I send him something to that effect in an email, so he can visually see it. One thing I love about Quicken is that you can enter transactions that will happen in the future. For instance, if you want to make sure there will be enough money in your account for a trip you will be taking in two weeks, you go ahead and enter the trip into Quicken with a future date. Then you ensure that money doesn't get touched.
ANOTHER SMALL TIP: In our younger days, we frequently bounced checks. It was an awful way to live. One year, when we received a tax return, we decided to put a $500 cushion in our checking account. It's entered into Quicken like a year ago, but Quicken accounts for it being there. So we continue functioning and forget it exists, but we ensure that we will never bounce a check again. When Quicken says we're getting low, we know to make some adjustments. It doesn't matter what the bank says we have. We live off of what Quicken says we have.
PAYDAY: When payday arrives, I sit at my laptop and begin paying bills. I write our first check to the church. I can transfer money into savings right from my computer. I pay every bill I can online, and write checks for the one or two that I can't pay online. Because we only get paid once a month, I pay the bills all at once. I find that easier than keeping track of due dates. We have used the envelope system for many years. For items like groceries and gas and our little bit of play money each month, I take them out of the account in cash and give Pastor James whatever he needs for the month. We just find its easier to see the money go when we have the cash in our hands.When the money is gone, the money is gone.
CHILDREN AND SAVING: Our children each have their own savings account at the bank. For the older ones, I hand them their statement when it comes. I have given them the "shpeal" about the importance of saving, and how many years away from driving age they are, and that they'll want a car. Or how many years away from college or marriage they are, and how much those things cost. They understand they have a lot of saving to do. My children are required to give 10% of all their increase to the Lord and put a minimum of 20% in savings (they don't have living expenses, so this shouldn't be hard). A few of them choose to put more in savings, because they are goal-oriented in their personalities. I have another child who always seems to be saving for something they want to buy. Either way, it's important to me that they are giving to God and saving. They love to compare the amounts in their savings accounts when the statements arrive. For the little ones, I try to put money they receive into savings, as they don't need anything, and they don't know what to do with money they get.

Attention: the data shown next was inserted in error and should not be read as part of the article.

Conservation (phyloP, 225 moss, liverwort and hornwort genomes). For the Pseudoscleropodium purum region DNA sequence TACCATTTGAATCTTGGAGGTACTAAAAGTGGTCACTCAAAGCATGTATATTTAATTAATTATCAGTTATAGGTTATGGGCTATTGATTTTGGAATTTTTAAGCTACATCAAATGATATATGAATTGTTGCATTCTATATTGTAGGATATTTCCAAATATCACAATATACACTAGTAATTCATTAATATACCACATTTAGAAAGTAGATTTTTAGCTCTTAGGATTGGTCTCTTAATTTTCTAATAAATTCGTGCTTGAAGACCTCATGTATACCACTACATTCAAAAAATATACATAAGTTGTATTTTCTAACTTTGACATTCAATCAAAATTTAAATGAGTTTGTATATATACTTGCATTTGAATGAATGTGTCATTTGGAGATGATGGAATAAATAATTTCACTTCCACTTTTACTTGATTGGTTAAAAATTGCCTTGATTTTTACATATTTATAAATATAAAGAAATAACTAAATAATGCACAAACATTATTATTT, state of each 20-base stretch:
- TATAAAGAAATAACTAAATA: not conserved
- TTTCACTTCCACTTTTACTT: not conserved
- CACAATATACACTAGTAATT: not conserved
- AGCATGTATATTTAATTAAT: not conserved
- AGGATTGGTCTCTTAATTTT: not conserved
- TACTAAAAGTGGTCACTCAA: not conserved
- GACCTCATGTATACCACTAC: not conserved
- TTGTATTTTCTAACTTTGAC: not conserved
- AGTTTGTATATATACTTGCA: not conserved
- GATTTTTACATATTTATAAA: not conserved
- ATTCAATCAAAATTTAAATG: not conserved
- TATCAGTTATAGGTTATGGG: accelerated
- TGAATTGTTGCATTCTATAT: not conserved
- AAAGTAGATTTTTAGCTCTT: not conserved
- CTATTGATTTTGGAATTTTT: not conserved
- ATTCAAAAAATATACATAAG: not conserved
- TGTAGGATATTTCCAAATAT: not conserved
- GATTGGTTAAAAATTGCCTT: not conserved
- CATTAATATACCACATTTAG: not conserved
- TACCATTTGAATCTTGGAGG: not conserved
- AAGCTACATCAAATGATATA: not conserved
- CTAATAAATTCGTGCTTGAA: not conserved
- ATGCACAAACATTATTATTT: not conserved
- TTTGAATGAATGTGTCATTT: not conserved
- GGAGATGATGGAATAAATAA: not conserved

TAX RETURNS AND BONUSES: In the spring, we get a large tax return and Pastor James receives a bonus from PG&E. We immediately tithe on all that increase. Then we save the rest. It's how we pay for irregular items that come up throughout the year, like sports, vacations, etc. Last year, we had to buy a new washer and dryer, and we used this money to help with that.
OUR MONEY PHILOSOPHY: A while ago, we took a DVD course by Jim Sammons, a financial adviser. One of the principles he taught that really stuck for us is this: God will provide for everything He wants you to have. If there is something you want, but don't have the money for, perhaps it is not God's will that you have it. If He wants you to have something, He will provide the means for you to obtain it, (and that DOESN'T include borrowing, as the Bible tells us not to borrow or get into debt). In addition, he taught that many of us gripe that we don't have enough to pay our bills. However, we have chosen to tie up much of our money in debt and other things that perhaps were not what God intended for us to do with our money. God says, "I provided all that you needed to meet your NEEDS, but you didn't spend it like you should have. You spent it on other things." So while we're blaming God for our tight finances, we actually brought it upon ourselves by disobedience.